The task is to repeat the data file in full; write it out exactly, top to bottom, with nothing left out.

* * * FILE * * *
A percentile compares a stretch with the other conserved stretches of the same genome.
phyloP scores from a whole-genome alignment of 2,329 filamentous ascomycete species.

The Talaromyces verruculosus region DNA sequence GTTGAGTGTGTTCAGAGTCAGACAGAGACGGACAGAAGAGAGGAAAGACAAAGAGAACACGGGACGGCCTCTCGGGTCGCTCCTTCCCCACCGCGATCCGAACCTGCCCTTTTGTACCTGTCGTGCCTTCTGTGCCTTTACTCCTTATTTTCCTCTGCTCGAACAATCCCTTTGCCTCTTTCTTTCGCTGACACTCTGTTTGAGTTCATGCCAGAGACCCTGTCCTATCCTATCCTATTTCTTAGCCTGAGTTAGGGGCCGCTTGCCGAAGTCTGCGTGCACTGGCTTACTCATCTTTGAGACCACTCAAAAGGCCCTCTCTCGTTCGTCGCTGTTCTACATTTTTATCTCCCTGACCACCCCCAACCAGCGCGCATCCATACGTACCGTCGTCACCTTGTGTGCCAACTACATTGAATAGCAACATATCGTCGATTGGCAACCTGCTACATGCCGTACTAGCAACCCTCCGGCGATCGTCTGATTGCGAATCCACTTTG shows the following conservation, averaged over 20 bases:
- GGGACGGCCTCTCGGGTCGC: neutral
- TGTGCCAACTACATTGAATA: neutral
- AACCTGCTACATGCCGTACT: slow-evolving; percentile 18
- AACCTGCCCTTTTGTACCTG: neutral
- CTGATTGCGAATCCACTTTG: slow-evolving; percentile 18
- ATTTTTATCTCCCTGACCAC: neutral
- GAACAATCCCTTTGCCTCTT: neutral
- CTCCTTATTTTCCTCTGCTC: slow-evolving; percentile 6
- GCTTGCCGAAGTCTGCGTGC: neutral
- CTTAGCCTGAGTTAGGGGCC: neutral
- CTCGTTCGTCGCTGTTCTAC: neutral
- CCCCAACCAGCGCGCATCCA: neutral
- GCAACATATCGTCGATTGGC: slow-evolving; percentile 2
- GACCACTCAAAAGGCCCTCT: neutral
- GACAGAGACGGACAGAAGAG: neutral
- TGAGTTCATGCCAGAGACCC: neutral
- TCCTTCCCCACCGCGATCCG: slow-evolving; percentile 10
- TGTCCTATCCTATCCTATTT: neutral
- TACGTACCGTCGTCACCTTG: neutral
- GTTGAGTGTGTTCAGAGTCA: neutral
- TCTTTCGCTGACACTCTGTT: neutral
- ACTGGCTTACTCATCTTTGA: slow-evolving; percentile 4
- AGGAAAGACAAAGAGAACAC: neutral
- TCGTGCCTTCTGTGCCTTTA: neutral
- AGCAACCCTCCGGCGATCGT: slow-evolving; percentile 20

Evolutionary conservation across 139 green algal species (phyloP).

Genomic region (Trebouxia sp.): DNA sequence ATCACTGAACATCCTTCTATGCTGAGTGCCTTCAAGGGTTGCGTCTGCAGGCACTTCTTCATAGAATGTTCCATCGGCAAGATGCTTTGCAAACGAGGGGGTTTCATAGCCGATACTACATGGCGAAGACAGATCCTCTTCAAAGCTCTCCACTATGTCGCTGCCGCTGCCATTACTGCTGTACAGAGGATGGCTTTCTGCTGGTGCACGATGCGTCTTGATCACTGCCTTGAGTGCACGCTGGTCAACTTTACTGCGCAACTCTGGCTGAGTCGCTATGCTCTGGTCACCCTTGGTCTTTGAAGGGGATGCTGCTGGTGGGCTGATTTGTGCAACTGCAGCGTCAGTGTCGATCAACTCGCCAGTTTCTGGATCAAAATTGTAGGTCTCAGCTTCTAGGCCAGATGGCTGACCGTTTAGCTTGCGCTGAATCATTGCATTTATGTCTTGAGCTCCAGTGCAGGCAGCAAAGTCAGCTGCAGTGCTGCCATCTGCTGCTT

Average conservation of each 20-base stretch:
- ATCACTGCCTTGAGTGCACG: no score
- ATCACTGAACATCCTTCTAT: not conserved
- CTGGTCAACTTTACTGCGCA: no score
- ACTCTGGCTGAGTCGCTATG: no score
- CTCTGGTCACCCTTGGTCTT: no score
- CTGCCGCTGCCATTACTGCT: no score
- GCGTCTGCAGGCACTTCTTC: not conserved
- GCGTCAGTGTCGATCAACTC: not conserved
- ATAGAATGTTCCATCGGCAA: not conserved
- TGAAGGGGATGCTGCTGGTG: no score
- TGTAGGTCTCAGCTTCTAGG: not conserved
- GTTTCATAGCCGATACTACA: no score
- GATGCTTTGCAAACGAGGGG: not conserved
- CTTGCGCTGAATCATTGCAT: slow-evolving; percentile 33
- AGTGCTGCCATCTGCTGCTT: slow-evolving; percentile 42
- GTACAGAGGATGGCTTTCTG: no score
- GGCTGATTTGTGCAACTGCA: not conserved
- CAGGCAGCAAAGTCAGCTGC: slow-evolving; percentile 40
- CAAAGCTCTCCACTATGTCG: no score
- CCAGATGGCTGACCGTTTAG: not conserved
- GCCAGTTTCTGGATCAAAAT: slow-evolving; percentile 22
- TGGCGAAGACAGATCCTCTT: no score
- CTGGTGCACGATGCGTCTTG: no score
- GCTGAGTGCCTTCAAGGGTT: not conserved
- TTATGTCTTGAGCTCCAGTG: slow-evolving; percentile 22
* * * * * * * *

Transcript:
A percentile compares a stretch with the other conserved stretches of the same genome.
phyloP scores from a whole-genome alignment of 2,329 filamentous ascomycete species.

The Talaromyces verruculosus region DNA sequence GTTGAGTGTGTTCAGAGTCAGACAGAGACGGACAGAAGAGAGGAAAGACAAAGAGAACACGGGACGGCCTCTCGGGTCGCTCCTTCCCCACCGCGATCCGAACCTGCCCTTTTGTACCTGTCGTGCCTTCTGTGCCTTTACTCCTTATTTTCCTCTGCTCGAACAATCCCTTTGCCTCTTTCTTTCGCTGACACTCTGTTTGAGTTCATGCCAGAGACCCTGTCCTATCCTATCCTATTTCTTAGCCTGAGTTAGGGGCCGCTTGCCGAAGTCTGCGTGCACTGGCTTACTCATCTTTGAGACCACTCAAAAGGCCCTCTCTCGTTCGTCGCTGTTCTACATTTTTATCTCCCTGACCACCCCCAACCAGCGCGCATCCATACGTACCGTCGTCACCTTGTGTGCCAACTACATTGAATAGCAACATATCGTCGATTGGCAACCTGCTACATGCCGTACTAGCAACCCTCCGGCGATCGTCTGATTGCGAATCCACTTTG shows the following conservation, averaged over 20 bases:
- GGGACGGCCTCTCGGGTCGC: neutral
- TGTGCCAACTACATTGAATA: neutral
- AACCTGCTACATGCCGTACT: slow-evolving; percentile 18
- AACCTGCCCTTTTGTACCTG: neutral
- CTGATTGCGAATCCACTTTG: slow-evolving; percentile 18
- ATTTTTATCTCCCTGACCAC: neutral
- GAACAATCCCTTTGCCTCTT: neutral
- CTCCTTATTTTCCTCTGCTC: slow-evolving; percentile 6
- GCTTGCCGAAGTCTGCGTGC: neutral
- CTTAGCCTGAGTTAGGGGCC: neutral
- CTCGTTCGTCGCTGTTCTAC: neutral
- CCCCAACCAGCGCGCATCCA: neutral
- GCAACATATCGTCGATTGGC: slow-evolving; percentile 2
- GACCACTCAAAAGGCCCTCT: neutral
- GACAGAGACGGACAGAAGAG: neutral
- TGAGTTCATGCCAGAGACCC: neutral
- TCCTTCCCCACCGCGATCCG: slow-evolving; percentile 10
- TGTCCTATCCTATCCTATTT: neutral
- TACGTACCGTCGTCACCTTG: neutral
- GTTGAGTGTGTTCAGAGTCA: neutral
- TCTTTCGCTGACACTCTGTT: neutral
- ACTGGCTTACTCATCTTTGA: slow-evolving; percentile 4
- AGGAAAGACAAAGAGAACAC: neutral
- TCGTGCCTTCTGTGCCTTTA: neutral
- AGCAACCCTCCGGCGATCGT: slow-evolving; percentile 20

Evolutionary conservation across 139 green algal species (phyloP).

Genomic region (Trebouxia sp.): DNA sequence ATCACTGAACATCCTTCTATGCTGAGTGCCTTCAAGGGTTGCGTCTGCAGGCACTTCTTCATAGAATGTTCCATCGGCAAGATGCTTTGCAAACGAGGGGGTTTCATAGCCGATACTACATGGCGAAGACAGATCCTCTTCAAAGCTCTCCACTATGTCGCTGCCGCTGCCATTACTGCTGTACAGAGGATGGCTTTCTGCTGGTGCACGATGCGTCTTGATCACTGCCTTGAGTGCACGCTGGTCAACTTTACTGCGCAACTCTGGCTGAGTCGCTATGCTCTGGTCACCCTTGGTCTTTGAAGGGGATGCTGCTGGTGGGCTGATTTGTGCAACTGCAGCGTCAGTGTCGATCAACTCGCCAGTTTCTGGATCAAAATTGTAGGTCTCAGCTTCTAGGCCAGATGGCTGACCGTTTAGCTTGCGCTGAATCATTGCATTTATGTCTTGAGCTCCAGTGCAGGCAGCAAAGTCAGCTGCAGTGCTGCCATCTGCTGCTT

Average conservation of each 20-base stretch:
- ATCACTGCCTTGAGTGCACG: no score
- ATCACTGAACATCCTTCTAT: not conserved
- CTGGTCAACTTTACTGCGCA: no score
- ACTCTGGCTGAGTCGCTATG: no score
- CTCTGGTCACCCTTGGTCTT: no score
- CTGCCGCTGCCATTACTGCT: no score
- GCGTCTGCAGGCACTTCTTC: not conserved
- GCGTCAGTGTCGATCAACTC: not conserved
- ATAGAATGTTCCATCGGCAA: not conserved
- TGAAGGGGATGCTGCTGGTG: no score
- TGTAGGTCTCAGCTTCTAGG: not conserved
- GTTTCATAGCCGATACTACA: no score
- GATGCTTTGCAAACGAGGGG: not conserved
- CTTGCGCTGAATCATTGCAT: slow-evolving; percentile 33
- AGTGCTGCCATCTGCTGCTT: slow-evolving; percentile 42
- GTACAGAGGATGGCTTTCTG: no score
- GGCTGATTTGTGCAACTGCA: not conserved
- CAGGCAGCAAAGTCAGCTGC: slow-evolving; percentile 40
- CAAAGCTCTCCACTATGTCG: no score
- CCAGATGGCTGACCGTTTAG: not conserved
- GCCAGTTTCTGGATCAAAAT: slow-evolving; percentile 22
- TGGCGAAGACAGATCCTCTT: no score
- CTGGTGCACGATGCGTCTTG: no score
- GCTGAGTGCCTTCAAGGGTT: not conserved
- TTATGTCTTGAGCTCCAGTG: slow-evolving; percentile 22